14. It’s been reported that the NHL and potential plaintiffs in concussion lawsuits were ordered into mediation. About two weeks ago, there were rumours about “movement” towards some kind of resolution. Multiple sources warned not to call it a settlement, that the language of any reporting would be very important. Obviously, it is complex. We’ll see where it goes.
15. Sportsnet producer Jeremy McElhanney went to Russia for Ovechkin’s time with the Cup. The piece will air this weekend on Hockey Night in Canada. We were in Washington for extra interviews during the pre-season, and asked Ovechkin about not having to answer any more questions about winning his first Cup or getting past the Penguins or whatever. He wasn’t buying it.
“Well, you have to figure out what’s the next question. What’s the next question for me?” he asked.
It was a great response.
Added Braden Holtby, “They’re all over Tom Brady right now. You’re always going to have to answer questions.”
16. Two weeks ago, we interviewed Dallas Green (City and Colour) for 31 Thoughts: The Podcast. He talked about his friendship with Holtby, laughing at how he went to see the goalie play in Nashville, only to see him get yanked after six goals in 25 minutes. He did add that there was a better story about their friendship, but we’d need Holtby’s permission to tell it.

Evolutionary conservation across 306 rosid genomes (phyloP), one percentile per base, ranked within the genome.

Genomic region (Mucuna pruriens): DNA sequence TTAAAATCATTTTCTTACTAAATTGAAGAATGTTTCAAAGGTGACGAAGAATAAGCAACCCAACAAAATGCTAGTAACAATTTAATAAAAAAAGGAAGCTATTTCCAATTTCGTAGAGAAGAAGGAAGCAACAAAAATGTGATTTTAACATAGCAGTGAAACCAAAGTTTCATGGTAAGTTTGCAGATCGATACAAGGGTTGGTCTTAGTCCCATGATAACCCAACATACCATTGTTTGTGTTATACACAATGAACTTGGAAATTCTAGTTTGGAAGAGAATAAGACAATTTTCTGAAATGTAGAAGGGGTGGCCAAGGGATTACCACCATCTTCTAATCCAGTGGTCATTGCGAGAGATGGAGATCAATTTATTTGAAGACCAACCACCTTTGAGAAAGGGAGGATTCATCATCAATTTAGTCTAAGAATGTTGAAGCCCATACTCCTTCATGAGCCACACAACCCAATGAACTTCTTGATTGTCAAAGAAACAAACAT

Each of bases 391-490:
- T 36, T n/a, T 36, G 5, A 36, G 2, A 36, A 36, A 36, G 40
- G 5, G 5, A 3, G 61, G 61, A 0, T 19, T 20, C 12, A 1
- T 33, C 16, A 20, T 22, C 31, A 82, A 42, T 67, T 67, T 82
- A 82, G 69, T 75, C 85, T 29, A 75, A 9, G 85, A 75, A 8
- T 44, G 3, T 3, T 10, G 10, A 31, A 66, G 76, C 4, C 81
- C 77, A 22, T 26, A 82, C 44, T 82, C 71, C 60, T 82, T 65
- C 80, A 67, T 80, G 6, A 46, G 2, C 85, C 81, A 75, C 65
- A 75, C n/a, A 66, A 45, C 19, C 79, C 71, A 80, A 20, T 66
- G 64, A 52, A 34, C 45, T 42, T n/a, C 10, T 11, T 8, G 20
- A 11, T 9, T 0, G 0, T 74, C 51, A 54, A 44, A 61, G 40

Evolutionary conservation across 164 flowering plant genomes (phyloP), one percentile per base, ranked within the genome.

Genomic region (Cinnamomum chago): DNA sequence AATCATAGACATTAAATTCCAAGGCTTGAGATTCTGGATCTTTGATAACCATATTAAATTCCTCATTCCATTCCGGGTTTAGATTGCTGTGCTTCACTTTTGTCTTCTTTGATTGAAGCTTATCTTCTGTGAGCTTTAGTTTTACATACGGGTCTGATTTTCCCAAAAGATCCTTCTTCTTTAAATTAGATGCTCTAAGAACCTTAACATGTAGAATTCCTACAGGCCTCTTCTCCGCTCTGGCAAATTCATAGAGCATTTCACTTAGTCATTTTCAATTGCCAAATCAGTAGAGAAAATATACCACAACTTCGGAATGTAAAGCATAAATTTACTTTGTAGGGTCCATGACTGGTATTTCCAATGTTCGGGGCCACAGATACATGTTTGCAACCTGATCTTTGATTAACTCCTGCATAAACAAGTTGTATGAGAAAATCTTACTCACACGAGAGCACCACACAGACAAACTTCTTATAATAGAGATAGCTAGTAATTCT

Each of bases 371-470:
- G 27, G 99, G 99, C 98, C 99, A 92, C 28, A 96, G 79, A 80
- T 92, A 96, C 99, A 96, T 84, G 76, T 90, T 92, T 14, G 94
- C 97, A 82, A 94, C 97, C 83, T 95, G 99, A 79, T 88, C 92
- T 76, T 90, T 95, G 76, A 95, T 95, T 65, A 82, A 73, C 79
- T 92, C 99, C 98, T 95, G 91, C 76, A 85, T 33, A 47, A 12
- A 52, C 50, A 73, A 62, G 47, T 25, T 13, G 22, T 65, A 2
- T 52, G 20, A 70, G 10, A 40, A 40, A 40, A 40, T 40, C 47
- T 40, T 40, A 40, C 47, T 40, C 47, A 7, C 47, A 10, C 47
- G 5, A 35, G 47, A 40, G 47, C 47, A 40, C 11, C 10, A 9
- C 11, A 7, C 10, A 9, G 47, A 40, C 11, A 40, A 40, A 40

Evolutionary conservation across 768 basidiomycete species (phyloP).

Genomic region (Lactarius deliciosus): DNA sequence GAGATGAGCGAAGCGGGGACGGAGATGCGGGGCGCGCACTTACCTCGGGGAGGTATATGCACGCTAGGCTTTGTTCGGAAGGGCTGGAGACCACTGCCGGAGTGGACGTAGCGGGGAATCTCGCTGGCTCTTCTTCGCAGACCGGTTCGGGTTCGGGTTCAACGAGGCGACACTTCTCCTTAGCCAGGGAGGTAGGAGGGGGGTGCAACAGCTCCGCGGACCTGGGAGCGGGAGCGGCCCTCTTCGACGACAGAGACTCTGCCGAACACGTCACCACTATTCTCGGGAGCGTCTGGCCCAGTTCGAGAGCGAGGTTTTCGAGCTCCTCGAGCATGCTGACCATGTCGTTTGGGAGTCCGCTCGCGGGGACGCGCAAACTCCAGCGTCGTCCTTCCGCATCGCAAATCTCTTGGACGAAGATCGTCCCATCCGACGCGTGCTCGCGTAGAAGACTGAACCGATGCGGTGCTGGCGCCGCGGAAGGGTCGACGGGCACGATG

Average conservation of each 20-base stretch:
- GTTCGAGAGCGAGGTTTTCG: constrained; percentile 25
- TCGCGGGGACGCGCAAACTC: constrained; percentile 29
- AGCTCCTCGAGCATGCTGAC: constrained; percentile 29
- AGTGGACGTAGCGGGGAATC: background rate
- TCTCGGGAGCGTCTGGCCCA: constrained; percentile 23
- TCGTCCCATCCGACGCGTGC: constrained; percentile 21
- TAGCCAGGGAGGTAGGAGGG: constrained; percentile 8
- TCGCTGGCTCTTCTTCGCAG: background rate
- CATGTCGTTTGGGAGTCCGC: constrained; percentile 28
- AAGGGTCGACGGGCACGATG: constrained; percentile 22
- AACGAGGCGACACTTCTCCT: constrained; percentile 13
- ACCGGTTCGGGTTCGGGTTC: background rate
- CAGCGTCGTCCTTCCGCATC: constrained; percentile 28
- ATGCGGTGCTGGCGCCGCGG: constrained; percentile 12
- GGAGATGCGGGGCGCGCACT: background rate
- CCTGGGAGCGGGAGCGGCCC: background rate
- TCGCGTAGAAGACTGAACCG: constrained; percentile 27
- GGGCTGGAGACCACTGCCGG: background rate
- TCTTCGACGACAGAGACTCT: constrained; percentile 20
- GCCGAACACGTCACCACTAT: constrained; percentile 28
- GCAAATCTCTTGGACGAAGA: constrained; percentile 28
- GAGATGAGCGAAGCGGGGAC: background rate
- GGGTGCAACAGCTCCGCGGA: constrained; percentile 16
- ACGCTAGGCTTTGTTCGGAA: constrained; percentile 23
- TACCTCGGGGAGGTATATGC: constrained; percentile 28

Holtby told it himself.
“I don’t know if my wife (Brandi) is going to be mad at me for telling everyone this,” he smiled. “My wife and I, when we first me had that common ground of City and Colour. We were big fans. I kind of took a shot in the dark and asked [Dallas] if he’d play ‘The Girl’ for me and record it [so] I could play it at our Cup party for Brandi. I think that’s one thing that gets forgotten in all this is the support we get from our families and especially our wives and our kids…. They took on a lot to go through that playoff run. We weren’t being the best fathers or husbands because we were busy, and when we were home we were sleeping. I just wanted to find a way to say thank you.”
17. Best story heard from the Capitals’ Stanley Cup celebration: The morning after they won, the travelling party could not find Alex Chiasson for the bus ride to the airport.
“We were like, ‘Where is this guy?’” said Mike Vogel, well-known to fans for writing the “Dump ’N Chase” blog at washingtoncaps.com. “We went knocking on the door and there was no answer…. So security opens the door, and there’s no one in this room.”
They packed his stuff, stepped out of the elevator into the hotel lobby and walked right into Chiasson. He had been in Starbucks.